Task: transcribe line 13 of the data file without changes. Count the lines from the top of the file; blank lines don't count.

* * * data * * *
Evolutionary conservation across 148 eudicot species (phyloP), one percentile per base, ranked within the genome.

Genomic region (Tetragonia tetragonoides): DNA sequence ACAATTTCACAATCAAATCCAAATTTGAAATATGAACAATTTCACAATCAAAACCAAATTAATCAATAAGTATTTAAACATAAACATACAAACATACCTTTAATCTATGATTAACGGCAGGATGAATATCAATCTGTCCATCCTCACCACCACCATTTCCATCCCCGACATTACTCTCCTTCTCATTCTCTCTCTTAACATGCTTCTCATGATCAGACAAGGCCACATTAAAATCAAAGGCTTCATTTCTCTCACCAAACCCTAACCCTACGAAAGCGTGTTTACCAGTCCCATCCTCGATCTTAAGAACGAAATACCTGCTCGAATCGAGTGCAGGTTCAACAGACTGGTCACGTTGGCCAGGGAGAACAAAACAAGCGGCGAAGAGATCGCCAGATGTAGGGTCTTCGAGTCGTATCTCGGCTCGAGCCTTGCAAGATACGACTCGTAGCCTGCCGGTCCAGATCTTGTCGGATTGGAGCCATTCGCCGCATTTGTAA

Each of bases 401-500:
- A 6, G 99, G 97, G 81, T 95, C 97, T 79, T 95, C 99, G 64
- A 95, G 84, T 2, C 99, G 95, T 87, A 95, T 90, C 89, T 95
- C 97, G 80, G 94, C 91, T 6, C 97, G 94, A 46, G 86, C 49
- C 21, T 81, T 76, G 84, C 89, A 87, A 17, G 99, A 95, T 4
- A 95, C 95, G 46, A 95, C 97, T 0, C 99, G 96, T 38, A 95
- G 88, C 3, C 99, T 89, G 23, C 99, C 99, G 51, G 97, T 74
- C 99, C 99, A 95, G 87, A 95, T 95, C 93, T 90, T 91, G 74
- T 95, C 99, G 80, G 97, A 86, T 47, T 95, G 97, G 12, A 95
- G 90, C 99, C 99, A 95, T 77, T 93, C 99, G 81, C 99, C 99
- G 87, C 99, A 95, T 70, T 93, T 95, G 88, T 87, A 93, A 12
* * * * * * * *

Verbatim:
- G 87, C 99, A 95, T 70, T 93, T 95, G 88, T 87, A 93, A 12